Maryland's Strongest Man: Alsruhe raised to 'be the best'

South Carroll graduate and Carroll County resident Brian Alsruhe recently lifted his way to the title of Maryland's Strongest Man at the Maryland Strongest Man Competition.
South Carroll graduate and Carroll County resident Brian Alsruhe recently lifted his way to the title of Maryland's Strongest Man at the Maryland Strongest Man Competition. (DAVE MUNCH/STAFF PHOTO / Carroll County Times)

Brian Alsruhe hadn't gotten the start he wanted last month during the Maryland's Strongest Man competition at Colosseum Gym in Columbia.

He was the reigning champion and expectations were high, but after he was able to lift only 675 pounds in the 18-inch deadlift to start the competition — he had lifted 765 in training — Alsruhe was in fifth place with four events to go.


It was a significant margin to make up, and he realized he would have to be nearly perfect the rest of the way.

Alsruhe walked over to his father Dave and started complaining.


"It's raining. I'm doing horrible," Alsruhe said. "I just lost it."

Father's response was one that son should have expected. Alsruhe knew he'd worked for everything up this point, and nothing had ever been handed to him. At 35 years old, that wasn't going to change.

"Deal with it," Dave said.

Alsruhe regrouped. The South Carroll graduate swept the final four events of the competition to defend his title. The championship was the product of an ethos that Alsruhe has carried his whole life: No matter what he's going to do, he's going to dive headfirst into it.


And though he's been competing in strongman competitions for less than two years, he's already emerged as an up-and-comer and finished 18th overall at nationals in October.

"I was raised to be very mentally tough," Alsruhe said. "You don't call in sick. You show up, you do your job to the best of your ability. If you're going to do something, you do it 100 percent. If you're going to do something, you be the best. That's what you do."

It's a path that Alsruhe never thought he'd take. He never imagined he would end up as Maryland's strongest man or competing in strongman. But when given opportunities, he's charged into them.

• • •

Alsruhe wasn't really quite sure what to make of strongman at first. He knew the stereotypes of bulging 400-pound men yelling and screaming and throwing heavy things. And as a focused and quietly intense former high school baseball player, he didn't really feel like he fit into that community.

But Mike Jenkins, a friend and classmate from South Carroll, was making waves in strongman. A former football player at James Madison, Jenkins was placing at nationals and earned his pro strongman card in 2010. He qualified for the finals of the World's Strongest Man contest in 2011 and placed eighth.

In high school, Jenkins and Alsruhe were workout partners and often pushed each other in the weight room. They were personal trainers at the same gym, and later on, Jenkins tried to get Alsruhe to do strongman. But he never thought it was for him.

In 2013, Jenkins' sponsor, David Lee, invited Alsruhe to a Christmas party in order to reconnect with Jenkins and to meet some of other people from strongman and try to get Alsruhe to give it a try.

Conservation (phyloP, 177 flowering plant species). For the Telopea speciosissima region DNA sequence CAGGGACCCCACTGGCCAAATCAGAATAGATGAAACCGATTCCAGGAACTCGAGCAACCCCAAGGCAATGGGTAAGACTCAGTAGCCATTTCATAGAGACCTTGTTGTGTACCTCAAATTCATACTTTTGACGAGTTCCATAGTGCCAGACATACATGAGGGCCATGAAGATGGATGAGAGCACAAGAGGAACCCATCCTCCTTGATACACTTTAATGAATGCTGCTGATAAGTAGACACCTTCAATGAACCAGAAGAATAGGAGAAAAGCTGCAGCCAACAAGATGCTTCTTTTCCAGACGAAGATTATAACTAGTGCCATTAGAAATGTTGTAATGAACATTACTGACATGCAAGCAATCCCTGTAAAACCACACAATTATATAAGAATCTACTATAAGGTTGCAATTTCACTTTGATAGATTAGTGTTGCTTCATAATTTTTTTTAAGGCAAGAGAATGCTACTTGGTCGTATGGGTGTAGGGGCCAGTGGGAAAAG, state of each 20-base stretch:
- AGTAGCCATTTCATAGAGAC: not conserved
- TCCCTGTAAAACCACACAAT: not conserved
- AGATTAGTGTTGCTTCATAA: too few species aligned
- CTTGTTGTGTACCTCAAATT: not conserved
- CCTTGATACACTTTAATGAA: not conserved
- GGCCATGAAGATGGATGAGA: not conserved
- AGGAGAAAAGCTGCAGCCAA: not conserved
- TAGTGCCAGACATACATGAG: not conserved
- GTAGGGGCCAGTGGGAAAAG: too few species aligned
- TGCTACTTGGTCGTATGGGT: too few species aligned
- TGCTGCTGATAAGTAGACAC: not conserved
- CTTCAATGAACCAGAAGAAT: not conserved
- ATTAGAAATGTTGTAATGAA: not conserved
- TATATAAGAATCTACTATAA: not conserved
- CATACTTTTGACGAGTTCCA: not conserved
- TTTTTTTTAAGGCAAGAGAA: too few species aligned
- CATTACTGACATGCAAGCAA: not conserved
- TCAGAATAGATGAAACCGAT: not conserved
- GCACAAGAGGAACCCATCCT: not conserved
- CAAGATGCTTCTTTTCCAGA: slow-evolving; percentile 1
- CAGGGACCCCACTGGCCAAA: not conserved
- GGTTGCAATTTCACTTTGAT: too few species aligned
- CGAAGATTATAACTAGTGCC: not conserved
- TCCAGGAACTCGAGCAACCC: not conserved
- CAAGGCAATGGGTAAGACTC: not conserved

But on Thanksgiving, Jenkins died in his sleep from a heart condition.

"And instead of going to the Christmas party," Alsruhe said, "we had to go to a funeral."

Strongmen from all over the world flew in for Jenkins' funeral. Alsruhe, who stands 6 feet and weighs 230 pounds, was one of the smallest people in the room, and he was taken with the combination and kindness that was exuded by Jenkins' competitors and friends. So he figured it was time for him to do what Jenkins and Lee had urged him to do and give strongman a try.

In April 2014, Alsruhe participated in his first competition and won.

"At his funeral, I said I always told Mike I would eventually do one, and now Mike's never going to get to see it," Alsruhe said. "So I was like, come springtime, I will 100 percent do a contest. So I did my first contest, was fortunate enough to win it and then went on from there."

• • •

When Alsruhe was 5 years old, he noticed how hard his parents worked at their professions. He had started helping Dave, a carpenter, on his construction jobs. His mother Connie worked as an accountant at construction firms. So he asked them how someone could get that good at their job.

They told him that it wasn't innate. The number of people born with the talent to immediately be great is small, so others must work hard and put in effort in order to reach their peak performance. That conversation stuck with Alsruhe for his entire life.

He started kickboxing as a teenager while starring for South Carroll on the baseball diamond. His fighting experience, which moved toward mixed martial arts over time, gave him quick feet and enabled him to make plays at shortstop. North Carolina offered him a scholarship to play collegiate baseball, he said, but a severe left knee injury — "tore every single ligament except for my ACL: my PCL, MCL, patellar tendon, my knee cap was over here, knee cap shattered," Alsruhe said — derailed those plans.

So he enrolled at Mount St. Mary's, where he could commute for his first two years of college, to study sociology, criminology and philosophy while running his own karate school on the side, where he could work on rounding out his fighting skills.

And after college, he was recruited by the government to do counterterrorism work, which sent him around the world for the past 10 years.

All the while, he remembered the lessons from his parents and attacked every task he had with the same fervor.

So he decided to open his own gym on a plot of land owned by Lee in Westminster. He quit working for the government to run his business, NEVERsate, full time.